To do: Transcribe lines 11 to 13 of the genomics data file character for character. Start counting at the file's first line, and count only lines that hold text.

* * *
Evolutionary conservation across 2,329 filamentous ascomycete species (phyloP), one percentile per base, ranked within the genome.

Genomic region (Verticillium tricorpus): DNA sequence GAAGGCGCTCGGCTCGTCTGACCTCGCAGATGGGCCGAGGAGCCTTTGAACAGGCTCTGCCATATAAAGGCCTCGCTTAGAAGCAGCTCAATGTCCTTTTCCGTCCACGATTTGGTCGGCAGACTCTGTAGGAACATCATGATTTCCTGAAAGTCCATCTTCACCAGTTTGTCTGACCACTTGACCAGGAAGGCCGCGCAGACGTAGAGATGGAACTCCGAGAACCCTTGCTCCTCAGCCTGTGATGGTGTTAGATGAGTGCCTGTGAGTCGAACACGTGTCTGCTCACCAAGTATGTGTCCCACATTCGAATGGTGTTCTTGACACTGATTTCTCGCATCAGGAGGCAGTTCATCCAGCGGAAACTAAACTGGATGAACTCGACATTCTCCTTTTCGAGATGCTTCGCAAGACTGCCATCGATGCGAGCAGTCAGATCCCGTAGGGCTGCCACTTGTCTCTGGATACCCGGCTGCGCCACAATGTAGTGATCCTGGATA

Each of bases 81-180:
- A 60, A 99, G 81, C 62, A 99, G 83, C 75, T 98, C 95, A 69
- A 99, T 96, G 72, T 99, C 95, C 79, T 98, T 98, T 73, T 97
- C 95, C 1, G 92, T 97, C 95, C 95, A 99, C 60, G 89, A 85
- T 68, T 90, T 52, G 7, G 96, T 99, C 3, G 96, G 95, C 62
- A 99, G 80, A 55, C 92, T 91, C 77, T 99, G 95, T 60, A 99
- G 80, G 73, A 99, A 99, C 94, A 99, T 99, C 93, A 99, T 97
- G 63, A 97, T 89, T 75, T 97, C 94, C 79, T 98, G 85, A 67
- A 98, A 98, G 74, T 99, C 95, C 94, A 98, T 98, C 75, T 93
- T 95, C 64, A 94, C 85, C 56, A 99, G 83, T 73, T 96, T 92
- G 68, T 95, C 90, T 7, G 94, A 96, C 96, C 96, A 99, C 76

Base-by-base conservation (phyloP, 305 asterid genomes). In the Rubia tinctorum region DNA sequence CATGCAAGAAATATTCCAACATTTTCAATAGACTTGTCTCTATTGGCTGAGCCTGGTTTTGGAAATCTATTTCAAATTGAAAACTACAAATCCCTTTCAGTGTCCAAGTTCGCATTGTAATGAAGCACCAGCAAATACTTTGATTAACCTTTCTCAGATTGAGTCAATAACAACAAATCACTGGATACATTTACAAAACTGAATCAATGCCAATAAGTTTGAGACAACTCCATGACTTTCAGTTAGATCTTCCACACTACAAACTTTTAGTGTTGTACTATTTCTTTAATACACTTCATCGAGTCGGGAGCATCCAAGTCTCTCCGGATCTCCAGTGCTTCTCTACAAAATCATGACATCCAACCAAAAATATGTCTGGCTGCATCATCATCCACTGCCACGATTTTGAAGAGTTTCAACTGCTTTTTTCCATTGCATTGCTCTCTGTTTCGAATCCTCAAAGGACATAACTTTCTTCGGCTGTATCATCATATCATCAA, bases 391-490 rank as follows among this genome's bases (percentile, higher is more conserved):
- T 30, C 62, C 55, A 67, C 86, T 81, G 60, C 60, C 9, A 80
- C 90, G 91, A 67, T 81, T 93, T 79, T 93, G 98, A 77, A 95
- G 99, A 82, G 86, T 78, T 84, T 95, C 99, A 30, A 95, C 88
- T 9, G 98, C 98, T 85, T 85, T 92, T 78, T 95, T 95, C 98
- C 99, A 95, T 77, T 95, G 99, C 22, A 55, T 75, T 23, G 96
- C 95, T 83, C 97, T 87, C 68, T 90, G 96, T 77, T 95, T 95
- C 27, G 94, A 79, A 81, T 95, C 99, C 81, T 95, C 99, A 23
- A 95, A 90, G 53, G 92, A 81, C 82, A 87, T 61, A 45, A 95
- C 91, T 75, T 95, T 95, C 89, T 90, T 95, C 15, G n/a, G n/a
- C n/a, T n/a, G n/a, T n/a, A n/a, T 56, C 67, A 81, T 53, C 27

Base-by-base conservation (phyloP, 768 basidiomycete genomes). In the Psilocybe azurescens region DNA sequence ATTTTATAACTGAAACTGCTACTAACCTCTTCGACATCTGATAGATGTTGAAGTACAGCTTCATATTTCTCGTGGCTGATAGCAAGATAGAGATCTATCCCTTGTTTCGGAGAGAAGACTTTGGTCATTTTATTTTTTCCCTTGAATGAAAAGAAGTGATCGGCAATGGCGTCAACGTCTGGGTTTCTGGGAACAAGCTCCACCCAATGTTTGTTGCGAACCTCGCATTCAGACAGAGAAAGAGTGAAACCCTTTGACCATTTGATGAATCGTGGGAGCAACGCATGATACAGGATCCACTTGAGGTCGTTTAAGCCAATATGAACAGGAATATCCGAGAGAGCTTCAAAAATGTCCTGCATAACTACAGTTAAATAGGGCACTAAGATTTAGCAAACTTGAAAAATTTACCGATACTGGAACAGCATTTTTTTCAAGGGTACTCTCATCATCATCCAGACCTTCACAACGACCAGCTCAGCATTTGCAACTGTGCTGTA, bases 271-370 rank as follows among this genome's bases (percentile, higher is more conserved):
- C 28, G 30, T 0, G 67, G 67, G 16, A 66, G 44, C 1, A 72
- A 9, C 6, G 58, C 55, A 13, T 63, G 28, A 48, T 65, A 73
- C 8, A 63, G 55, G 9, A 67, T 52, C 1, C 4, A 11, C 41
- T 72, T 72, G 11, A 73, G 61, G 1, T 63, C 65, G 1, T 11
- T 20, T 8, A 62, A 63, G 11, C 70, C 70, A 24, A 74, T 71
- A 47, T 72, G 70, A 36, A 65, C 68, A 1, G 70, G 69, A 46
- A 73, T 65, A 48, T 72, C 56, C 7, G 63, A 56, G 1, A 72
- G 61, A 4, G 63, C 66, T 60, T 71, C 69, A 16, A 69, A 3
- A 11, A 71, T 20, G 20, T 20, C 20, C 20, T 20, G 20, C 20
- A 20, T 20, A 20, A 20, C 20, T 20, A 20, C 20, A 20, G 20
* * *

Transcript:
- A 98, A 98, G 74, T 99, C 95, C 94, A 98, T 98, C 75, T 93
- T 95, C 64, A 94, C 85, C 56, A 99, G 83, T 73, T 96, T 92
- G 68, T 95, C 90, T 7, G 94, A 96, C 96, C 96, A 99, C 76